How to Register Samples

Introduction

Before submitting most types of data to ENA, it is necessary to register samples. Each sample represents a unit of biomaterial, typically associated with a single collection event, which a sequencing library was produced from.

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A different database sample should be registered for each real-life sample used in the sequencing project. These samples give context to your data so it is important to ensure the metadata associated with them is as extensive and accurate as possible. In general, you should register one sample for each biological replicate, while technical replicates which used the same real-world sample should be represented using a single ENA sample object. Where multiple experiments were performed on the same sample, this should still only result in one database sample, as the experimental details will be logged separately.

Checklists

To ensure that each sample is registered with at least a minimum amount of metadata, ENA provides “Sample Checklists”. These provide a set of minimal attributes which you should provide for a given type of sample.

These checklists are developed in collaboration with different research communities to ensure that they are relevant and realistic for their context. Explore the full range of sample checklists here. Note that each checklist provides a set of mandatory values which must always be provided, as well as recommended values which should be provided wherever possible, and optional values which are suggested values not relevant to every case. When registering a sample, it is important to choose the most relevant sample checklist available and provide the most metadata possible.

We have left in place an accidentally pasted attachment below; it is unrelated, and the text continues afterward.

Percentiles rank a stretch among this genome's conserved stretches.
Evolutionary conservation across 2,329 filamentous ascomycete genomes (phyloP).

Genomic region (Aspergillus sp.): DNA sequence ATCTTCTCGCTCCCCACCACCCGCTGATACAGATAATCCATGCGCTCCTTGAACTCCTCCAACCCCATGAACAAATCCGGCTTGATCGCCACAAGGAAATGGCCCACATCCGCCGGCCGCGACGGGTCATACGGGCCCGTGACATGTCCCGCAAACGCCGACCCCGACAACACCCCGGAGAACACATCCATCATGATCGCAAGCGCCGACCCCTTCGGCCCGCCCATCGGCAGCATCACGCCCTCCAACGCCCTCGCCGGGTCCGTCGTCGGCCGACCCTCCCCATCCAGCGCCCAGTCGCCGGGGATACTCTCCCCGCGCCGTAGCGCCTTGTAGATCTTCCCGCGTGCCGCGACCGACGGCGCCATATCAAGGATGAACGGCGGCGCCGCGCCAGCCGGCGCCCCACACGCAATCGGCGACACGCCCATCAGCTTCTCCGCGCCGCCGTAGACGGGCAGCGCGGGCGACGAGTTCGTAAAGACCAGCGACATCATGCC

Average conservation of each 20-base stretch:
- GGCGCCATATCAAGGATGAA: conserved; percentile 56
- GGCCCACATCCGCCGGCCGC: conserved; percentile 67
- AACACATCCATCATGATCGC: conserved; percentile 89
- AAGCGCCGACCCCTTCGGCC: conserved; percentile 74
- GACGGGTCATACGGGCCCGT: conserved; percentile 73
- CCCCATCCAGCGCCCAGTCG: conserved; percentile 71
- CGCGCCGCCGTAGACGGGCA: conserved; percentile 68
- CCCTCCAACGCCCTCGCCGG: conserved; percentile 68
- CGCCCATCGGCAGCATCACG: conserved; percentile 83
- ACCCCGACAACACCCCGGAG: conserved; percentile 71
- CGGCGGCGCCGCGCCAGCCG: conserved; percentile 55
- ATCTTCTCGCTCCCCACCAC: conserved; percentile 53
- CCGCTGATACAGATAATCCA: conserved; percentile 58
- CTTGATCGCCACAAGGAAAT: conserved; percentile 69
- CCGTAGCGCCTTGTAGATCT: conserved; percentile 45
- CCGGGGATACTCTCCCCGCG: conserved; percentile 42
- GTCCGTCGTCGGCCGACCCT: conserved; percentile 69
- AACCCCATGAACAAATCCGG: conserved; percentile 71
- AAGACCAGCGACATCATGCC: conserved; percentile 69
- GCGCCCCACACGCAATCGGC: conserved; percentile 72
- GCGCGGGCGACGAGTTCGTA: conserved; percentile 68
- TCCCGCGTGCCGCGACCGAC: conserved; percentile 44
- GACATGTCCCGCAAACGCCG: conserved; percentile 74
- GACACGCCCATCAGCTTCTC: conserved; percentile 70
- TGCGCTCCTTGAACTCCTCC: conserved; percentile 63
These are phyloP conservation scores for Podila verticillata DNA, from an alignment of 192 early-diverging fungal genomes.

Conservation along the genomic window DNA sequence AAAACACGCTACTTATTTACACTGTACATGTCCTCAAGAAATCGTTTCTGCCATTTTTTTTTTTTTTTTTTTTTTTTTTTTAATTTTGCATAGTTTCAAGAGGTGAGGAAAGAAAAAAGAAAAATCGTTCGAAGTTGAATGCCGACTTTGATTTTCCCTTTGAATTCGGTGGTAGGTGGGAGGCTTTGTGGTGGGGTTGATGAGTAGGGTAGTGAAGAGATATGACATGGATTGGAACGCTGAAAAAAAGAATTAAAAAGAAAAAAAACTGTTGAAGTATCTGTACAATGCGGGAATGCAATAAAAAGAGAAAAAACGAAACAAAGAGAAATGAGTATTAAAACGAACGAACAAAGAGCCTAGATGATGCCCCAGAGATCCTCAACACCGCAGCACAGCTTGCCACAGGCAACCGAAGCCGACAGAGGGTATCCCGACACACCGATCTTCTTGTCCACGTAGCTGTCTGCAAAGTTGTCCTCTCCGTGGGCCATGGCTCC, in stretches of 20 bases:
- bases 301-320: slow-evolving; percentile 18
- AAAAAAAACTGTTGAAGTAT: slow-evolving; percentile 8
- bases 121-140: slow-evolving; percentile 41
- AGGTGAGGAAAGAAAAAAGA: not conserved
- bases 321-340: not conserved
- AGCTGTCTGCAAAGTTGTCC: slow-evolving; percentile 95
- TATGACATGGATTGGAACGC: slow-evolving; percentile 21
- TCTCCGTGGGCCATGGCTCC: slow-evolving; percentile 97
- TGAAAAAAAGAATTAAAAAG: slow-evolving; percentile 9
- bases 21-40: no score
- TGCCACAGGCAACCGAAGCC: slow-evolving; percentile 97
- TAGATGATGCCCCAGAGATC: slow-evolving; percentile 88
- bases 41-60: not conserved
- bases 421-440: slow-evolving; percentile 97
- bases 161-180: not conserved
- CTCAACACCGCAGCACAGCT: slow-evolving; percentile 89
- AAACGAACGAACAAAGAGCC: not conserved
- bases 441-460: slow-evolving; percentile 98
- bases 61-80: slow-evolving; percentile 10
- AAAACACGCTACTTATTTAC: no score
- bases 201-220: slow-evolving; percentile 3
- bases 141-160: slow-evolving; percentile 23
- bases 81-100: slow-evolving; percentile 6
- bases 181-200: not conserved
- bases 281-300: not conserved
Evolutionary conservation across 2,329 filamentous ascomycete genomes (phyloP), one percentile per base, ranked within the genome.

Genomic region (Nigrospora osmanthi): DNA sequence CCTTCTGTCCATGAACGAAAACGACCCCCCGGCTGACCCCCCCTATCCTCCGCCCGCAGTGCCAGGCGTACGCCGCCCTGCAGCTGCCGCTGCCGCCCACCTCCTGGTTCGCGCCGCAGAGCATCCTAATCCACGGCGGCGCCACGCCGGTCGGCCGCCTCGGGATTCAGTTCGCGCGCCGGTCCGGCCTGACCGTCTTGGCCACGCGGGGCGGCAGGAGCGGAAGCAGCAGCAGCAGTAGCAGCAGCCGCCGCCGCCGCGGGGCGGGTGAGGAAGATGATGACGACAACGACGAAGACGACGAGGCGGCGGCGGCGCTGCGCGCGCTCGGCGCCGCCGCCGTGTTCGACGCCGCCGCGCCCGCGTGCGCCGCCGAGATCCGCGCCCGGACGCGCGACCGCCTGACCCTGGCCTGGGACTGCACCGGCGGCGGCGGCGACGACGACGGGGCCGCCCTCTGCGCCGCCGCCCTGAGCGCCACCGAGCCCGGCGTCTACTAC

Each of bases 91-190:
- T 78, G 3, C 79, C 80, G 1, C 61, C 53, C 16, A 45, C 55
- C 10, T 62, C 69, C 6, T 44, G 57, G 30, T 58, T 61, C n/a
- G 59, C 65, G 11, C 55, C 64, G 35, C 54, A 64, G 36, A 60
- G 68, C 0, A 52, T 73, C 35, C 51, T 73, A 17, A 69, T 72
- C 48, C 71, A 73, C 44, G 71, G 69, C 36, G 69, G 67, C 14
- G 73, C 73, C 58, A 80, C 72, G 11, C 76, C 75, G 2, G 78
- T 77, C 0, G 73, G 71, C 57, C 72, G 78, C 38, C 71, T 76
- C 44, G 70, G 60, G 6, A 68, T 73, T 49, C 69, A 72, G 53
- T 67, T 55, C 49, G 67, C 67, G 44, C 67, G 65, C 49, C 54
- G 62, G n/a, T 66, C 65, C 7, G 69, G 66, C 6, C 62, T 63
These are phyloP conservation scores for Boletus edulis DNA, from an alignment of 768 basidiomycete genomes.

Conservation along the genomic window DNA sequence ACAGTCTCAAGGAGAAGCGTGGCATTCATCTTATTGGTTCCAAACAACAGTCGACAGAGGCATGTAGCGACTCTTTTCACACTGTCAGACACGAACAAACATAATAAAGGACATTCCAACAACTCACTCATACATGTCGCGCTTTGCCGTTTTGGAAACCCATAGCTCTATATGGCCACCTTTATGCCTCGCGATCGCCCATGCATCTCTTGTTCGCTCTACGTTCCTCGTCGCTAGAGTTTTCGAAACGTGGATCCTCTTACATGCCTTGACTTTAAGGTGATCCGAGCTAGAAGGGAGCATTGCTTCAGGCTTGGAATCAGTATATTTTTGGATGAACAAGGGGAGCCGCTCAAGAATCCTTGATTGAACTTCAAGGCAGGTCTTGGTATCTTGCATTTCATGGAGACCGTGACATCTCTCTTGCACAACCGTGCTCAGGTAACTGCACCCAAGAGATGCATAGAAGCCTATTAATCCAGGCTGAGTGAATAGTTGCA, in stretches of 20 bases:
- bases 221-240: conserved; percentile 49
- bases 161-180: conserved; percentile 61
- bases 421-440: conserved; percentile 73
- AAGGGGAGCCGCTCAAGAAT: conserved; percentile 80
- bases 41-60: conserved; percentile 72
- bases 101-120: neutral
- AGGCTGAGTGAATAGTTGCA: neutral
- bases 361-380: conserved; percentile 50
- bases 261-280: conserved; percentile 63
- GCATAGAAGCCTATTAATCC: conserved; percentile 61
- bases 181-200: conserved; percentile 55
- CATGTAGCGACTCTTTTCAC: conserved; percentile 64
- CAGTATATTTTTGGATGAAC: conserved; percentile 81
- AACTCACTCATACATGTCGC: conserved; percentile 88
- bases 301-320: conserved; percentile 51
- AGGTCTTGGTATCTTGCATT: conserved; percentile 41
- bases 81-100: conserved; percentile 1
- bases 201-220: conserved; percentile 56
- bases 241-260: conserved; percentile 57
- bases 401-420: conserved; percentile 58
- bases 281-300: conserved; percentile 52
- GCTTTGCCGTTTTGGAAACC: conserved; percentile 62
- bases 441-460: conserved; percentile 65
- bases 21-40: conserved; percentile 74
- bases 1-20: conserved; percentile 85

Note

If your sample metadata does not provide enough context for your data to be easily interpreted, you may be asked to update your samples. It is important to take time to choose the correct checklist and metadata when you first register your samples.

If you can not find a suitable checklist for your sample data type - please first contact our helpdesk for advice. Please only use the ENA default sample checklist if you have been advised that there are no other suitable options.

If you cannot provide a value for a mandatory field within a checklist, please use one of the INDSC accepted terms for missing value reporting.

Taxonomy

The most fundamental attribute to any sample is its taxonomic classification. This must be a species-rank taxon from the NCBI Taxonomy database. Please also make sure you are familiar with the ENA’s taxonomy services and use the correct taxonomy to describe your samples.

In particular, consider the environmental taxonomy options available to you when working with environmental samples.

If no appropriate taxon exists in the taxonomy database you can request the addition of one by creating a taxonomy request.

Accessions

Once your samples are registered you will receive two accession numbers for each sample. The first starts with SAMEA and is called the BioSample accession. The samples will also be assigned an alternative accession number that starts with ERS. This accession number is called the ENA sample accession.

Always make a note of any accessions you receive as these are the unique identifiers for each of your submissions to ENA. You can always review your sample submissions within the interactive submission interface.

Submission Options

Samples can be submitted one of two ways, using the Webin Portal interface or the programmatic interface. For an overview of these, please see the General Guide on Submitting to ENA. Find specific advice on registering studies using your preferred method below: